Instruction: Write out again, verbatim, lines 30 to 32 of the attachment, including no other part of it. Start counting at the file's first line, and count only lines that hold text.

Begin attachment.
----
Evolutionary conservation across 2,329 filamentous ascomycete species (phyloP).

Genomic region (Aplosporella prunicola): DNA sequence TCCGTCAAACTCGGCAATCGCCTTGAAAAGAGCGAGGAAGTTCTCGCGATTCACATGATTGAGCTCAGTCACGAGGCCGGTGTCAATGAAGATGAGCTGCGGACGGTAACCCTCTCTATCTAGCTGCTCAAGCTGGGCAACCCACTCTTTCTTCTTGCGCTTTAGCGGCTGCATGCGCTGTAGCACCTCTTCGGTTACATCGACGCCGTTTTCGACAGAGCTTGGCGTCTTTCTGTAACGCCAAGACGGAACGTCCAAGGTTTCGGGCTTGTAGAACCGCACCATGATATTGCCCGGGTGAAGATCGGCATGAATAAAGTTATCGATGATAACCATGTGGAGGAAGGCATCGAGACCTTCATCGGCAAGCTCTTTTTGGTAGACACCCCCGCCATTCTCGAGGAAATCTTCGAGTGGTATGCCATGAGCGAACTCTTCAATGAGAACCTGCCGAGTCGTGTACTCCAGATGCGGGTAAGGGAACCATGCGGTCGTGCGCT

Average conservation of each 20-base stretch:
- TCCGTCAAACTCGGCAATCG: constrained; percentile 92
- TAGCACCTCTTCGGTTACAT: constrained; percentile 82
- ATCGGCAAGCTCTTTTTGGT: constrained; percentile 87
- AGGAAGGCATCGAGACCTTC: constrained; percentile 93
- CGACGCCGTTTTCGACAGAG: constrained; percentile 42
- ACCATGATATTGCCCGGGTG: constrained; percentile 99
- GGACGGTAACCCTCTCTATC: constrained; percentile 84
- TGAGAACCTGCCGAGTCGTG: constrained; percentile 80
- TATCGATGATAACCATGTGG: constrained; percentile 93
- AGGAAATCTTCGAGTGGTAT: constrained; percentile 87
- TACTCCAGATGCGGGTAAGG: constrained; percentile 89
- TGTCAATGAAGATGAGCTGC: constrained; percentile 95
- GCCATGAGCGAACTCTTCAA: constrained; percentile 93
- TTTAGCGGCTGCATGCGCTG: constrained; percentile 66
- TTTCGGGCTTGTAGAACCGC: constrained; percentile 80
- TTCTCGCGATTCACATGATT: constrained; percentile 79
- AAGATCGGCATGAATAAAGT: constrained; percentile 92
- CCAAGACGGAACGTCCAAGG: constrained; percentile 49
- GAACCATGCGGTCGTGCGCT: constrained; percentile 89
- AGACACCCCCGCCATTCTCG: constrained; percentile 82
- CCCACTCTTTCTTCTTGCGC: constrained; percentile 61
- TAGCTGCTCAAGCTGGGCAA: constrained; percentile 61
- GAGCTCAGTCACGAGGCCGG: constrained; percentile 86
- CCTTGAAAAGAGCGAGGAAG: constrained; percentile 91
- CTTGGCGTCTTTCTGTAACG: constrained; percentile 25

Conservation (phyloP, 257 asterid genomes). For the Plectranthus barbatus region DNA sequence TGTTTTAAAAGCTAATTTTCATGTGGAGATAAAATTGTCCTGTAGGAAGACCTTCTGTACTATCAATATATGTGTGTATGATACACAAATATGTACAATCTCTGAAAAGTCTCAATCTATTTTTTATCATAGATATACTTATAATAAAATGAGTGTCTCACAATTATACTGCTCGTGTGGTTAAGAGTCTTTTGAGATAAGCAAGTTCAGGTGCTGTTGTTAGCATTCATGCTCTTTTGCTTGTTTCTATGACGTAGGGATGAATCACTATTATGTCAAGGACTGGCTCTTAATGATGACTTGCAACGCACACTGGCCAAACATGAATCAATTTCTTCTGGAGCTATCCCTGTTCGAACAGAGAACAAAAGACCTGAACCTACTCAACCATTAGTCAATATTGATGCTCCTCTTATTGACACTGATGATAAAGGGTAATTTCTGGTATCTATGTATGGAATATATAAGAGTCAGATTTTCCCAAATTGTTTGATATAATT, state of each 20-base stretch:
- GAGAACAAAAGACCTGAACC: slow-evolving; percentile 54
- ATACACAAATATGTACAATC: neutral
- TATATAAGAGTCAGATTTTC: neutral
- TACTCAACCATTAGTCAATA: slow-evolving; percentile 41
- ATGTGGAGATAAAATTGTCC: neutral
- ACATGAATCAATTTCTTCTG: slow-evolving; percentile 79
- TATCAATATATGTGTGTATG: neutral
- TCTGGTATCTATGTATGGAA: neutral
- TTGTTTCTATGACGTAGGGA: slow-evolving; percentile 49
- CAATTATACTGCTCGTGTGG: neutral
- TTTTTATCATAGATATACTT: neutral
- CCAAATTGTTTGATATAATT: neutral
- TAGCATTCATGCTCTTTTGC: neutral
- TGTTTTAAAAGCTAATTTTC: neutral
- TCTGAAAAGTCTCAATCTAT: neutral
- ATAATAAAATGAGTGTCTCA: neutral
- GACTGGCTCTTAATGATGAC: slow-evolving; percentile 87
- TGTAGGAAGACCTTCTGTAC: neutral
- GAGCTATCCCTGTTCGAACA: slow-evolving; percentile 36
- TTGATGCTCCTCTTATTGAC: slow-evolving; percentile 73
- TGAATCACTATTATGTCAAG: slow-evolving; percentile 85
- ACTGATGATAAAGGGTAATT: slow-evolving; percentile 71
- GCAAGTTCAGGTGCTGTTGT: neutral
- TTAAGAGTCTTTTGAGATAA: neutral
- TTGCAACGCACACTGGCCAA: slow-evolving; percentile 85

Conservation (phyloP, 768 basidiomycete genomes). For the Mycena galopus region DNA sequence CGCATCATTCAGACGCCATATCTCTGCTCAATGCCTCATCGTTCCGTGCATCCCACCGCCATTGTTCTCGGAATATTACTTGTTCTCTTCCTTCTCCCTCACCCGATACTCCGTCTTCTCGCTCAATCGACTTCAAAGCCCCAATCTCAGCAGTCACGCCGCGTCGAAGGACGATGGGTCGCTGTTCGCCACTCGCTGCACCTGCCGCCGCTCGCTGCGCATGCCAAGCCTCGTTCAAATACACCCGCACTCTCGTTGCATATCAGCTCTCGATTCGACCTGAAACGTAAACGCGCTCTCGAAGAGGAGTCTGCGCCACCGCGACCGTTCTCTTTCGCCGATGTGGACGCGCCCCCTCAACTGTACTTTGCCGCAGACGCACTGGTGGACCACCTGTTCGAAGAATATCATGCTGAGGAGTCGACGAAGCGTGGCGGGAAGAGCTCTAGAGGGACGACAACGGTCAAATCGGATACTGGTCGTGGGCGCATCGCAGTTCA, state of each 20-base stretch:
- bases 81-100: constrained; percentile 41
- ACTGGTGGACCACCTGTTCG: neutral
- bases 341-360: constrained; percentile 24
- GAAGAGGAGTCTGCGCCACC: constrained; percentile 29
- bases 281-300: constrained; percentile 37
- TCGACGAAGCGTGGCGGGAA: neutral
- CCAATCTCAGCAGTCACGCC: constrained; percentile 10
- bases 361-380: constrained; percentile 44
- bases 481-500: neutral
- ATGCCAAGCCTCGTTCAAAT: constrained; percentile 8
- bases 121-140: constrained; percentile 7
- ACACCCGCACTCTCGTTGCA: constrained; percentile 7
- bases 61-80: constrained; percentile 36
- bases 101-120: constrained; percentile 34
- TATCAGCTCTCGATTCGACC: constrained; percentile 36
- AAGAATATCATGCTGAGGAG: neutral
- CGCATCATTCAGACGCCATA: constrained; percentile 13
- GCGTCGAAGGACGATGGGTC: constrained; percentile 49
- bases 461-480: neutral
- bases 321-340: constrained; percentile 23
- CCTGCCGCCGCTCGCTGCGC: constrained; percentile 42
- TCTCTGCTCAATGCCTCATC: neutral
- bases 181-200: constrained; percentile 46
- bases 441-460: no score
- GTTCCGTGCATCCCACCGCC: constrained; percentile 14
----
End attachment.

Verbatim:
- GAGAACAAAAGACCTGAACC: slow-evolving; percentile 54
- ATACACAAATATGTACAATC: neutral
- TATATAAGAGTCAGATTTTC: neutral